Week 50: Clinic Update – On Track

A good week with my cough finally gone.

At my last clinic visit before my one year anniversary this week, I continue to do well in their eyes, confirmed by how I feel.

We are starting to make some of the changes related to being around the one year mark, a welcome transition.

Highlights:

  • Prednisone (the steroid) will be phased down from alternating between 10 and 5 mg each day to alternating between 10 and 0 mg for one month. This is to ‘kick’ the adrenal glands into producing cortisol. I may feel crummy for 3-4 days until this effect happens. After one month, this will further decrease to 5 and 0 mg. Should of course the crumminess continue, they may delay phase down. As of this morning, minimal crumminess, so I am lucky once again.
  • Septra (to reduce the risk of pneumonia) will end shortly, shortly after the one year mark or when Prednisone stops.
  • Acyclovir (to prevent shingles) will continue indefinitely given I have a drug plan. I cannot have a shingles vaccine as it is a live vaccine and my immunity cannot handle that.
  • I need to start taking vitamin B12 given that rebuilding my bone marrow has depleted my stores. Progress when I am prescribed only vitamins!
  • She also reviewed all the tests I have had over the last 6 months: CT scan, MRI, bone density test. All good. My pulmonary function test (PFT), the day after, confirmed what I knew: no issues given my walking and biking, and even a slight improvement.
  • Blood counts from last month were all good and stable. Hemaglobin remains slightly anemic which is natural post-transplant. My creatinine (kidney stress indicator) level was in the normal range, rare and good for me. Will have to see whether any post Europe bounce evident in the counts taken this week.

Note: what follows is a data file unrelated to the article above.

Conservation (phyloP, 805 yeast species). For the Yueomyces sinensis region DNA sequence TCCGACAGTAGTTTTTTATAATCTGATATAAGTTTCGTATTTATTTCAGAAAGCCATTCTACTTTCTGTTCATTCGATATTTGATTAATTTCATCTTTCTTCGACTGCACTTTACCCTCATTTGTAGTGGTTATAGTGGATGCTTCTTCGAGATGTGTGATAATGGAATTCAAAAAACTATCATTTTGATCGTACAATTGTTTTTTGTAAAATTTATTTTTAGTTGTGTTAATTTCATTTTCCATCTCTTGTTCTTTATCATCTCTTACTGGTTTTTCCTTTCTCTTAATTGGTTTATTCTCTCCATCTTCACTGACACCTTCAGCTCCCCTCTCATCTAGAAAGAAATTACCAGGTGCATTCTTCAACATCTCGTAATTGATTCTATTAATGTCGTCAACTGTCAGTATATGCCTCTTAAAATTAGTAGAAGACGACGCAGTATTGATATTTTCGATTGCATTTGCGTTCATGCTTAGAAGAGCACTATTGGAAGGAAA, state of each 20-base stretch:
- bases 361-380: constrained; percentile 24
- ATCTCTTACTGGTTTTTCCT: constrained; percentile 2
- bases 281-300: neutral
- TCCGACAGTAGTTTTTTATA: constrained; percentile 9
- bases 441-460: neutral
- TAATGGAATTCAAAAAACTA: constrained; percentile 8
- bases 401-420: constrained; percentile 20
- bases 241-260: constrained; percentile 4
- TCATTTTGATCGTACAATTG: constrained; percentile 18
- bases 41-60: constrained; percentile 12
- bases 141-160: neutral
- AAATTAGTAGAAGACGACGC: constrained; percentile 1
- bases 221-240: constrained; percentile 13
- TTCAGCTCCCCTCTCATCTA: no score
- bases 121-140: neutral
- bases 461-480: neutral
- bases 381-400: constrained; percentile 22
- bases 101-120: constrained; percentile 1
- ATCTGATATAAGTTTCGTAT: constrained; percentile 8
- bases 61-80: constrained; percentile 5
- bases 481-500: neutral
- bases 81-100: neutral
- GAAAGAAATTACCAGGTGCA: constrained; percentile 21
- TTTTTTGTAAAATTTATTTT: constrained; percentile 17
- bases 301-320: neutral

A good discussion on how I was feeling overall. I said, all things considered, very good. I was able to bike, walk, travel, be intellectually active, enjoy family milestones like our daughter’s graduation (with our son’s university graduation being the next milestone), and too busy to be depressed. She noted that it was very rewarding to her and others in the team to see patients doing as well as me, a real validation of their work and, of course, my family’s support. I noted that, of course, we are aware things can change, and that I tend to think in 3-6 month blocks, so as not to jinx things yet have a reasonable planning horizon.

I gave the Blood and Marrow Transplant team at the clinic as well as on 5 West (the hematology ward)  chocolate from our trip as a small thank you. Amazing how well this small gesture is received, but it truly is heartfelt by me and my family. I also mentioned my forthcoming book to her as I don’t want my medical team to be surprised if my marketing strategy works!

Another round of ‘re-vaccinations’ so sore shoulders and a new reaction, a rash on one that lasted a few days before going away. No more until next January then done.

While my book is being edited, I have been converting my Prezi into a video podcast. Like everything, the concept is simple, but Prezi does not have a simple ‘save as movie’ function, so yet another piece of software to learn (Screenflow). I have a renewed appreciation for post-production and the relative effort between the creative, fun part, and the necessary but less fun detailed ‘getting it out of the door’ part. Hopefully, will get this finished next week.